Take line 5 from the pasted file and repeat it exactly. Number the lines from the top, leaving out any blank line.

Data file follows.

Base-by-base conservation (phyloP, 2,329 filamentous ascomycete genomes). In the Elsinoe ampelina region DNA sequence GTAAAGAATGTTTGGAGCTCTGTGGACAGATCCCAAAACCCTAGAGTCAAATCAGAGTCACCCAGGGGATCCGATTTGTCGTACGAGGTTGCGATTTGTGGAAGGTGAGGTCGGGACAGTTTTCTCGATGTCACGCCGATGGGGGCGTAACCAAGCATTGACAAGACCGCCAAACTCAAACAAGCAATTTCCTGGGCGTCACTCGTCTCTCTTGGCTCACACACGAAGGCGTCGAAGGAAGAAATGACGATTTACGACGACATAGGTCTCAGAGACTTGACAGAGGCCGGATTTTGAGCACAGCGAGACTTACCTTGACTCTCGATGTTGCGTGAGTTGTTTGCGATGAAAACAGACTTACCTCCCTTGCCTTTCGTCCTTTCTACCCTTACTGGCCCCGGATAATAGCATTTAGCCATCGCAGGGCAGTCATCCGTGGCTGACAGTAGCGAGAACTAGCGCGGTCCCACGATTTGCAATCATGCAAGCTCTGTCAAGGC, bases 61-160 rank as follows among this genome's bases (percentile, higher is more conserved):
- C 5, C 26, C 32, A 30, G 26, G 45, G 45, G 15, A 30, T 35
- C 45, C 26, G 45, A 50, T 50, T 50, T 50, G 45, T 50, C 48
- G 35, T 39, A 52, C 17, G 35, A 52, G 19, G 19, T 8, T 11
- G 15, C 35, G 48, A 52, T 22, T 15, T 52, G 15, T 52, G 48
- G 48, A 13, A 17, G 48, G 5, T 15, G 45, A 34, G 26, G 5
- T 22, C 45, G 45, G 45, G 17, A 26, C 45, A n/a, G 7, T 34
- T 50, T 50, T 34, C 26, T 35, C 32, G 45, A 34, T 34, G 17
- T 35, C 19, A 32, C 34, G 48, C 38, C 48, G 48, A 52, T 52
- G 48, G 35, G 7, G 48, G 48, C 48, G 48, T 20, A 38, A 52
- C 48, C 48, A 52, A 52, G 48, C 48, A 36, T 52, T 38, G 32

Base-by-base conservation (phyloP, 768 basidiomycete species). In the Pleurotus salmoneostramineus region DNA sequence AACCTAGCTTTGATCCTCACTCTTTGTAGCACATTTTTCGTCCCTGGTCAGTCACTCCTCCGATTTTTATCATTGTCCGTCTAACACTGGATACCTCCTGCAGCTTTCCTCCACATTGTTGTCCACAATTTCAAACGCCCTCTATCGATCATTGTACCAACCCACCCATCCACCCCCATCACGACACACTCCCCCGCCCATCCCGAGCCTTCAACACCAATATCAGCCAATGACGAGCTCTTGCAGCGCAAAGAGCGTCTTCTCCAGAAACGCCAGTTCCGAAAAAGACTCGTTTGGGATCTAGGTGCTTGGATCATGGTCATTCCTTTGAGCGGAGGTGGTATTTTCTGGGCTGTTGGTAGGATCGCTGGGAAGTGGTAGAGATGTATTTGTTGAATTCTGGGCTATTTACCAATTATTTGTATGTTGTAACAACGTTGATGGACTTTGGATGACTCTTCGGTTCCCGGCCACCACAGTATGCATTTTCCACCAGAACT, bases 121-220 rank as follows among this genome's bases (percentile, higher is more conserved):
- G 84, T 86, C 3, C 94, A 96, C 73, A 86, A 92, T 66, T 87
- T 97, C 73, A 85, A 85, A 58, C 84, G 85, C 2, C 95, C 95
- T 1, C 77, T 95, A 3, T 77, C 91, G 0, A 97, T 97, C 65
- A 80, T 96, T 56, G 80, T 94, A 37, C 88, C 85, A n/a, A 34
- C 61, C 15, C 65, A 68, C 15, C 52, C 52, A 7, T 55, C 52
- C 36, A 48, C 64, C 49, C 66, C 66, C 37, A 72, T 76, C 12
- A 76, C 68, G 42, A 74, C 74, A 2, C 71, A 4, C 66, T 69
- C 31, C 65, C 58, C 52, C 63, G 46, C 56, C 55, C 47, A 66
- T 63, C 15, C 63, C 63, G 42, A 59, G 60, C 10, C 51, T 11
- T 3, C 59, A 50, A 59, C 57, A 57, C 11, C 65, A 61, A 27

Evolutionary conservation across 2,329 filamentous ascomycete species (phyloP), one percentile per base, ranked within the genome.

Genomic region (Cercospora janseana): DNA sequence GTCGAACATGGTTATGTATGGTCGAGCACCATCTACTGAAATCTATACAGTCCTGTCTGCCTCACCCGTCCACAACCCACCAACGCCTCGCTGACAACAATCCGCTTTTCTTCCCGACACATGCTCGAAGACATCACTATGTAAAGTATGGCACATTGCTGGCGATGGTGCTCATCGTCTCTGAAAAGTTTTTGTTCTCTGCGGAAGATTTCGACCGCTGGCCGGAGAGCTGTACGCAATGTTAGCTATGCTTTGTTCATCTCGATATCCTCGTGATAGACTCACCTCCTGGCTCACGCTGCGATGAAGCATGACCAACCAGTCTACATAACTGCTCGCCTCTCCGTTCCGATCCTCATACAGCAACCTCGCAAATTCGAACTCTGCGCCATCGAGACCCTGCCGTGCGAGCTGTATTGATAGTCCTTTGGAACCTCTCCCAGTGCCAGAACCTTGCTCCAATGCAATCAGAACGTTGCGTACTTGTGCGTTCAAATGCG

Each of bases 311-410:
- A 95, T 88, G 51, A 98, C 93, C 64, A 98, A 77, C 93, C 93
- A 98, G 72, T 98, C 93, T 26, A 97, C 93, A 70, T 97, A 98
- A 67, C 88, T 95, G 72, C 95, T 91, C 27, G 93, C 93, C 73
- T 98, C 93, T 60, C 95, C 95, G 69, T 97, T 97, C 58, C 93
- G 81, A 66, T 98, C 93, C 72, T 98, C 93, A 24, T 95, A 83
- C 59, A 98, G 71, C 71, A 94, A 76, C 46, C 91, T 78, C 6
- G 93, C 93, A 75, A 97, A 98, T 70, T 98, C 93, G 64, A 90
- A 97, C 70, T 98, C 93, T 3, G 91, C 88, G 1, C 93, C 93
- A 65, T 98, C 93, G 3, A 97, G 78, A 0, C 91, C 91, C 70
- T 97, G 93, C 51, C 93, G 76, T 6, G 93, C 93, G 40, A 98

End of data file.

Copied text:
- G 15, C 35, G 48, A 52, T 22, T 15, T 52, G 15, T 52, G 48